Katherine Lee, James Onate, Samar McCann, Tamerah Hunt, Wilbert Turner and Mark Merrick
In wrestling, athletes often support a large amount of weight on their heads or are forced into extreme ranges of motion. These suboptimal movement conditions lead to a high prevalence of neck injuries in wrestlers. A large portion of the work done by the cervical musculature in wrestling is theorized to be eccentric or isometric types of contractions. Strengthening of these cervical muscles is clinically considered to play a vital role in being competitive on the wrestling mat. The cervical stability provided by strengthening these muscles may also play a part in injury prevention among wrestlers.
Focused Clinical Question:
Does increased cervical strength lead to a decreased risk of injury in wrestling?
Summary of Search, “Best Evidence” Appraised, and Key Findings:
The literature was searched for studies of level 4 evidence or higher using the Oxford Centre for Evidence-Based Medicine level of evidence system that investigated the relationship between cervical strength and injury risk in wrestling. No studies were found comparing cervical strength to injury risk in wrestling, but 2 related studies were found and have been included in this critically appraised topic.
Clinical Bottom Line:
There is poor evidence to support a relationship between cervical strength and injury risk in wrestling.
Strength of Recommendation:
There is grade C evidence to indicate that increased cervical strength decreases the risk of injury in wrestling.
Christopher A. DiCesare, Adam W. Kiefer, Scott Bonnette and Gregory D. Myer
Biomechanical analyses of sport movements have classically been used to quantify kinematic (ie, joint angular motion) and kinetic (ie, joint moments of force) factors in the context of task performance, injury risk, or pathology. Traditional biomechanical assessments include indices of walking and
Kristian M. O’Connor, Sarika K. Monteiro and Ian A. Hoelker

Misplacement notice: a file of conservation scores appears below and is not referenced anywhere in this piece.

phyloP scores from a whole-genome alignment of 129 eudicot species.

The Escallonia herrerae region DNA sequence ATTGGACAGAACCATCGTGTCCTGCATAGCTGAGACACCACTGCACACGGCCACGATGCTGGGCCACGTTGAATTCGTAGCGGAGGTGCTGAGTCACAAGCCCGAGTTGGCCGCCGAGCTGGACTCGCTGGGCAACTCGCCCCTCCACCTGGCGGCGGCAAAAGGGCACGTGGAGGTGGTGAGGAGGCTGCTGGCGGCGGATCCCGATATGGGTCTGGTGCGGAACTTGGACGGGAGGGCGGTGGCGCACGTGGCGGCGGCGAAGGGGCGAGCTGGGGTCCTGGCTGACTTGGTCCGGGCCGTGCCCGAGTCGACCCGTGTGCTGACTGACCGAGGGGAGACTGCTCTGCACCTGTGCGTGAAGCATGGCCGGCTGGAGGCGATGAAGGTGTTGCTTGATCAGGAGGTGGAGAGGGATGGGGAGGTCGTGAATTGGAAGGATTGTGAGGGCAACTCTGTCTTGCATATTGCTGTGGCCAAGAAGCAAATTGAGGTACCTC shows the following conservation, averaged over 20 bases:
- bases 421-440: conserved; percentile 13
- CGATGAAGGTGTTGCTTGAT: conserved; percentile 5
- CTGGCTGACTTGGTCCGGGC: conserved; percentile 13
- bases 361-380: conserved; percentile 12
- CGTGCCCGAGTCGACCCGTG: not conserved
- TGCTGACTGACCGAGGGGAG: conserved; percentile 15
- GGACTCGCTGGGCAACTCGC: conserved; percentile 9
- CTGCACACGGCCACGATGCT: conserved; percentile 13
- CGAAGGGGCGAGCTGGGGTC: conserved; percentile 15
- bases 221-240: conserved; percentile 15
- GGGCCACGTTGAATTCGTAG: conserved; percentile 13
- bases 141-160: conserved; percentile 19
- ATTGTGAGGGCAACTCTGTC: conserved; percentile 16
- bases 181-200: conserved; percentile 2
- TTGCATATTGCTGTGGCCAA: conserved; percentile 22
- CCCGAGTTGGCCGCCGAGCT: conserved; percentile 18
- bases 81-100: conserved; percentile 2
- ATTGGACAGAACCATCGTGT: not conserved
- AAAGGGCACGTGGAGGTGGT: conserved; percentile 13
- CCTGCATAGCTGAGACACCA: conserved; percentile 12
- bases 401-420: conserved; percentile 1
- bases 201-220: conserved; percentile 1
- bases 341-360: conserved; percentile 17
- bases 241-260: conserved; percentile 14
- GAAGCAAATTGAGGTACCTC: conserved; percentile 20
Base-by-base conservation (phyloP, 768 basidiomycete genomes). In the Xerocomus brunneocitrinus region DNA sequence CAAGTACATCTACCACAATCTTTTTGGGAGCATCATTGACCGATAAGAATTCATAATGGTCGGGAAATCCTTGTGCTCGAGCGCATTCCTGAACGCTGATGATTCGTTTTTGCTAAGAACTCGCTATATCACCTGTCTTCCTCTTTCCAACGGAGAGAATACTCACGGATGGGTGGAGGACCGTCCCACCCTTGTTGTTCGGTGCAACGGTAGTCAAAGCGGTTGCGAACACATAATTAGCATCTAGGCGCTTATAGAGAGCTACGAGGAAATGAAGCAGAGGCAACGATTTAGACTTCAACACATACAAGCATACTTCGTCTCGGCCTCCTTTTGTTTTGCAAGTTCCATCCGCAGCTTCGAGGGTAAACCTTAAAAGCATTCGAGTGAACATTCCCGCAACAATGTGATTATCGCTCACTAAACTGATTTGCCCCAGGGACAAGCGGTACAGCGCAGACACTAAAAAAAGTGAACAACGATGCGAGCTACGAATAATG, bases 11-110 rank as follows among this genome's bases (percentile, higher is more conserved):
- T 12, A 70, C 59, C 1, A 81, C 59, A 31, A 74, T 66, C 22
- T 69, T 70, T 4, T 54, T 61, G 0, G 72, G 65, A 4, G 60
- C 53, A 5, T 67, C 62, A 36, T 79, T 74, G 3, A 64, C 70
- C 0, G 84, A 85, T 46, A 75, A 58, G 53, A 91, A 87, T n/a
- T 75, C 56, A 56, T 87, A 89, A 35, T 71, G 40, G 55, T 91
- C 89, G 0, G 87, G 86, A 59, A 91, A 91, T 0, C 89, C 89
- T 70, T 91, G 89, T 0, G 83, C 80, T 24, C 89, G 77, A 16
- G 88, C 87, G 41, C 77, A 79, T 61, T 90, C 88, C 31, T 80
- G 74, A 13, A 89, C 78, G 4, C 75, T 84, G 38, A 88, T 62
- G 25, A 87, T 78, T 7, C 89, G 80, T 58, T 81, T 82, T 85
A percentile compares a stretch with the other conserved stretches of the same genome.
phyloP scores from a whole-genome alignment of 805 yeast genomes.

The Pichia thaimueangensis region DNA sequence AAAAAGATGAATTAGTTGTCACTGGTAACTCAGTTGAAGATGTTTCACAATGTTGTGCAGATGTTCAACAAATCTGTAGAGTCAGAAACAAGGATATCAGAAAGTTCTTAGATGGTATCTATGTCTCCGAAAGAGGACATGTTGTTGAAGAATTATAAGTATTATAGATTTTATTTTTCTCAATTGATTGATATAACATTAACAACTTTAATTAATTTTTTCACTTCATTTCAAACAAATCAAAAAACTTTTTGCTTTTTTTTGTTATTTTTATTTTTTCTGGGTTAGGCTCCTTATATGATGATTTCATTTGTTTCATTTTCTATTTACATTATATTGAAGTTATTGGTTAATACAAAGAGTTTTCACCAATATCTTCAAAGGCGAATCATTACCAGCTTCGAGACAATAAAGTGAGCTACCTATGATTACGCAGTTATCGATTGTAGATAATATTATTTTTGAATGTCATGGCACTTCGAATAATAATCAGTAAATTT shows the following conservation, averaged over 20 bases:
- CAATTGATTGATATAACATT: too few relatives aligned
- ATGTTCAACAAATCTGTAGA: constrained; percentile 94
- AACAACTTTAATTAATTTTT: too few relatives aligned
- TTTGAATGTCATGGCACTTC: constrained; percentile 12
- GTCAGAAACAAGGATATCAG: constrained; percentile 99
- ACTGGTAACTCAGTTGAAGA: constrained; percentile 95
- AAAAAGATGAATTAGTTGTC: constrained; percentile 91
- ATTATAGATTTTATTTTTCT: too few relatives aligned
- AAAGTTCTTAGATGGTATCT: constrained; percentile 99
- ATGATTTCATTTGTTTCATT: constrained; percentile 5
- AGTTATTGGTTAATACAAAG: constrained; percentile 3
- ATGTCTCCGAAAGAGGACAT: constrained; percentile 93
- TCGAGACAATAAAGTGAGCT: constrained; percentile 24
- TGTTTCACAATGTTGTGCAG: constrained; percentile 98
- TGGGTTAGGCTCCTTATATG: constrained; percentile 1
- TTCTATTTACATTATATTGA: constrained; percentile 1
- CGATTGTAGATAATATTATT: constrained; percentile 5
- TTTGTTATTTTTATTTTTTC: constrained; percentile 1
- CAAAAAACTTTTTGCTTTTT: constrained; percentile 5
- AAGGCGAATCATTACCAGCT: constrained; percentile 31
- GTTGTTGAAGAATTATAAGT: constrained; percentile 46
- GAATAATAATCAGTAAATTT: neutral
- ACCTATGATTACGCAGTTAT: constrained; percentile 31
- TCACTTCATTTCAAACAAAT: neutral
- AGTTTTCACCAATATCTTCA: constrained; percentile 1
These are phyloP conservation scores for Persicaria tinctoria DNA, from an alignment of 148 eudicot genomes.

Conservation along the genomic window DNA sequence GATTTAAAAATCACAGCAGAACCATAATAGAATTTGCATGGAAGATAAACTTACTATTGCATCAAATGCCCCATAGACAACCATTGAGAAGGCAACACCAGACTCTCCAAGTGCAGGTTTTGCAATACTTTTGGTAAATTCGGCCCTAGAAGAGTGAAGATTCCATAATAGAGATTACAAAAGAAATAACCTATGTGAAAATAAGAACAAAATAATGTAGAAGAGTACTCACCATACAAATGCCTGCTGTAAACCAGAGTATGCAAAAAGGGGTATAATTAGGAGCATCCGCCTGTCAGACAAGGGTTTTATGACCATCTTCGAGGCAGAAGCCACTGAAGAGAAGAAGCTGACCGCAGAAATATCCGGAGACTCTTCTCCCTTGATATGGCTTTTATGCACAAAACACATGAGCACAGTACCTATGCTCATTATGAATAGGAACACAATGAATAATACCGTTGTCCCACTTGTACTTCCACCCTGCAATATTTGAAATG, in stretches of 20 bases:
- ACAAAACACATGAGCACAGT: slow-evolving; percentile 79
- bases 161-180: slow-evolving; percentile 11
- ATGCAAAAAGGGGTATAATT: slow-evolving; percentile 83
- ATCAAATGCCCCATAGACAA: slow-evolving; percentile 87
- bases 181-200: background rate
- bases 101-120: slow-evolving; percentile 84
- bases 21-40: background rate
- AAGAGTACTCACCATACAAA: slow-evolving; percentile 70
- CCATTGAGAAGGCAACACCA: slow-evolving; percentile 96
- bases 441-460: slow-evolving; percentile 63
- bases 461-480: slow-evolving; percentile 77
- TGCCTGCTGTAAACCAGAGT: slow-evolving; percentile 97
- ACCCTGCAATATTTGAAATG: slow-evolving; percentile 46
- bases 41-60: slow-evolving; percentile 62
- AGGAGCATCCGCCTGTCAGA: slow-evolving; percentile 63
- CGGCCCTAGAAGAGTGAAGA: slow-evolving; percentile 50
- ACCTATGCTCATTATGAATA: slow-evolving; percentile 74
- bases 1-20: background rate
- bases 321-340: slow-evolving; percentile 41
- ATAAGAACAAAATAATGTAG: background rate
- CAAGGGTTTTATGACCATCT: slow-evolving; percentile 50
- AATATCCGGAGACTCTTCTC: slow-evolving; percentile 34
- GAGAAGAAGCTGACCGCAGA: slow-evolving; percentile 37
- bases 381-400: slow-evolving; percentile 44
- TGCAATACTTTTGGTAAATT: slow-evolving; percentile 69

The purpose of this study was to compare the knee joint dynamics for males and females performing constrained cutting tasks to an unanticipated running and cutting maneuver. Sixteen male and 17 female recreational athletes were recruited to perform four cutting tasks; unanticipated run and cut (CUT), stride land and cut (SLC), far box-land and cut (FLC), and close box-land and cut (CLC). Three-dimensional knee joint kinematics and kinetics were recorded. Data were compared across gender and task with a 2 × 4 ANOVA (p < .05), and a factor analysis was performed to examine task relationships. There were significant group mean differences between the tasks and across genders. The factor analysis revealed high correlations between the three constrained tasks, but for variables typically associated with ACL injury risk there was a poor relationship to the CUT task. This was particularly true for the frontal plane variables. The constrained tasks were only moderately useful in predicting cutting mechanics.
Sandra J. Shultz
Despite extensive research, we still do not fully understand the biological mechanisms that underlie a female's increased susceptibility for suffering a noncontact ACL injury. While sex differences in neuromuscular control are often implicated, prevention efforts addressing these differences have not resulted in a profound or sustainable reduction in injury rates. This paper will explore two likely scenarios that explain this greater susceptibility in females: (1) females have a structurally weaker ligament that is more prone or susceptible to failure at a given load (scenario #1), or (2) females develop less knee protection and experiences higher relative loads on the ACL (scenario #2). While we have learned much over the last two decades about ACL injury risk in females, much remains unknown. Continued research is of paramount importance if we are to effectively identify those females who are at greatest risk for injury and effectively reduce their susceptibility through appropriate interventions.